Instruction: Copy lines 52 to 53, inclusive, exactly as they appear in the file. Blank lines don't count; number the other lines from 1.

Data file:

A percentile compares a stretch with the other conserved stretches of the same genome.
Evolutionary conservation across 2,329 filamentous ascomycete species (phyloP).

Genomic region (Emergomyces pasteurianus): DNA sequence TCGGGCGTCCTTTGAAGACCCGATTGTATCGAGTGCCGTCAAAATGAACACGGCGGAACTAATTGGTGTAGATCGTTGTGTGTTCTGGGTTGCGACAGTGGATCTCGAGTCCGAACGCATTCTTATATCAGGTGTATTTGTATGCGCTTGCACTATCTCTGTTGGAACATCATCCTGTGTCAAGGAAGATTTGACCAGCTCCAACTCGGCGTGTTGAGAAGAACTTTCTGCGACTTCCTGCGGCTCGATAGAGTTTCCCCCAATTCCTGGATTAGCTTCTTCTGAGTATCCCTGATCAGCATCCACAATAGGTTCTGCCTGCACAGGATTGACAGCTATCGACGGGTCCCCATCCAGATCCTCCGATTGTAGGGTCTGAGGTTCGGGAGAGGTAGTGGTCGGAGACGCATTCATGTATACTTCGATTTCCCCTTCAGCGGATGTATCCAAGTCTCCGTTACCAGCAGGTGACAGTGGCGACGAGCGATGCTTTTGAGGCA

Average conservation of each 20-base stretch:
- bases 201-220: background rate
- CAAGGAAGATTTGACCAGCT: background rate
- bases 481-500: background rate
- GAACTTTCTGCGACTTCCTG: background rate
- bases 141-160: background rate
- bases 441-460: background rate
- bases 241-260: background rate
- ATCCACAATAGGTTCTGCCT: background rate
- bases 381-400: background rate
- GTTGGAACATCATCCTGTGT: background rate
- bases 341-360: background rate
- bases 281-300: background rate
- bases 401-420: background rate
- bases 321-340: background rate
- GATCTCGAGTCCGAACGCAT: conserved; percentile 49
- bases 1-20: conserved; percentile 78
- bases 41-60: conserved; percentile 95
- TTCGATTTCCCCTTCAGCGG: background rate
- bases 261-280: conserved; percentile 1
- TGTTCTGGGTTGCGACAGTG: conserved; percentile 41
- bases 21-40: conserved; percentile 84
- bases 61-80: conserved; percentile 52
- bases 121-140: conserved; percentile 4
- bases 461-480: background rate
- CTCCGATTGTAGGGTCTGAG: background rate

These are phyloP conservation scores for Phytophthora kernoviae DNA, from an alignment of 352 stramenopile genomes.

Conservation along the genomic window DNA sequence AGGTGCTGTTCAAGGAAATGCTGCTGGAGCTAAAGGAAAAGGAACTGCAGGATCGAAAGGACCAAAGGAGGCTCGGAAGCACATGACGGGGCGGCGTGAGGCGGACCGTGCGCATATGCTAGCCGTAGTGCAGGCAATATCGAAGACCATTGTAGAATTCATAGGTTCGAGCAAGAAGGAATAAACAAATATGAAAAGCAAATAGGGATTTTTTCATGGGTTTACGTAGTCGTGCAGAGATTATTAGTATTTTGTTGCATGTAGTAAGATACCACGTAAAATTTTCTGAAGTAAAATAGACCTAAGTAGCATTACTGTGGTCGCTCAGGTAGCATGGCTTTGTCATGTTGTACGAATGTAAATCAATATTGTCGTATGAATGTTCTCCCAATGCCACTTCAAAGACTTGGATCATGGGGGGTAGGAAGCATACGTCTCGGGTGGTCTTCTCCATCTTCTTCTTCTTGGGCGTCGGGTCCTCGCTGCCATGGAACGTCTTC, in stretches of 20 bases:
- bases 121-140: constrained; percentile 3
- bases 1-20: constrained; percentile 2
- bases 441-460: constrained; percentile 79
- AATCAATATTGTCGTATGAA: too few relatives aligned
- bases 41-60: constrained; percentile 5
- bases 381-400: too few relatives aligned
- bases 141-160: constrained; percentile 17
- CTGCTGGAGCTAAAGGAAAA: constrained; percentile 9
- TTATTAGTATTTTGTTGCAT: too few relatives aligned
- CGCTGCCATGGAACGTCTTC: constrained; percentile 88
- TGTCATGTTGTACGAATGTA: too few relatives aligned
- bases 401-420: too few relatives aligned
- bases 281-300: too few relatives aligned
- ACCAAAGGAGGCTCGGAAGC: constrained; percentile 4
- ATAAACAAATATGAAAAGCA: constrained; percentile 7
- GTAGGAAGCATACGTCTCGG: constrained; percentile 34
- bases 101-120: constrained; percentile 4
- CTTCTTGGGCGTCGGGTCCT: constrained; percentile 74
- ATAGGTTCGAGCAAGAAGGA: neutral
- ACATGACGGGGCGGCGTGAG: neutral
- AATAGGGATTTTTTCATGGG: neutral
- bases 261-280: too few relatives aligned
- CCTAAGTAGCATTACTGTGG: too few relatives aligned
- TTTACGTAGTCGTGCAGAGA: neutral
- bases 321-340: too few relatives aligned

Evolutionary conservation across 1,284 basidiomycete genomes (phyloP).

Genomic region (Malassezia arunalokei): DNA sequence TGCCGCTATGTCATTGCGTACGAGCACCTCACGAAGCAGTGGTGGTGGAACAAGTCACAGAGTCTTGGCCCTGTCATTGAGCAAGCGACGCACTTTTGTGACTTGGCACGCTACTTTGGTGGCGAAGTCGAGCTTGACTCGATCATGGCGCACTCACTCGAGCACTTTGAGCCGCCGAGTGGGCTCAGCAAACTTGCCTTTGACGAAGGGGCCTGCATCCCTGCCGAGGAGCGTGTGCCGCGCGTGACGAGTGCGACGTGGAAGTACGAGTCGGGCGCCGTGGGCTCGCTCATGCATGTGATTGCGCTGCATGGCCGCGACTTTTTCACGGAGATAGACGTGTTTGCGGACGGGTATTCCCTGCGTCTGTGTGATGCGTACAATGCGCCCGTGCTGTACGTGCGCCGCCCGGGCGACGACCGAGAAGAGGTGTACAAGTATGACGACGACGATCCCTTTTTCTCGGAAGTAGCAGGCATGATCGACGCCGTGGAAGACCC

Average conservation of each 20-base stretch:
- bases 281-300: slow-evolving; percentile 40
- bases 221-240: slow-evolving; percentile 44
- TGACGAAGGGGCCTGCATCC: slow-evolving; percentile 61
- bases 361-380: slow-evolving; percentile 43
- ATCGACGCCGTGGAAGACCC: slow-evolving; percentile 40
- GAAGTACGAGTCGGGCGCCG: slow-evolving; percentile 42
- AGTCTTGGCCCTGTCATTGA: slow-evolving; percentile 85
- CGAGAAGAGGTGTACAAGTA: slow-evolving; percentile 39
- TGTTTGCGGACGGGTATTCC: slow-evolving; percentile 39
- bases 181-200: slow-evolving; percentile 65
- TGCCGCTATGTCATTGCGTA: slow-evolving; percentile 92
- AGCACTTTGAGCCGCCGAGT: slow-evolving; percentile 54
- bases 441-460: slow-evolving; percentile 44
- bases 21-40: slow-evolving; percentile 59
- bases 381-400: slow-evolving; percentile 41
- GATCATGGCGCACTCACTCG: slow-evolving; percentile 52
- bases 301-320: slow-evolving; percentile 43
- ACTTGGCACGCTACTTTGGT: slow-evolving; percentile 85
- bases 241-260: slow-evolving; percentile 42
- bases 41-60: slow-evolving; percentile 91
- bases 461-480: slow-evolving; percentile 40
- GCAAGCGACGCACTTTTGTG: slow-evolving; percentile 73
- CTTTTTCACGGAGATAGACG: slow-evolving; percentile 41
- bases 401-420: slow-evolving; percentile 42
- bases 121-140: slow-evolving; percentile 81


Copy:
- AATAGGGATTTTTTCATGGG: neutral
- bases 261-280: too few relatives aligned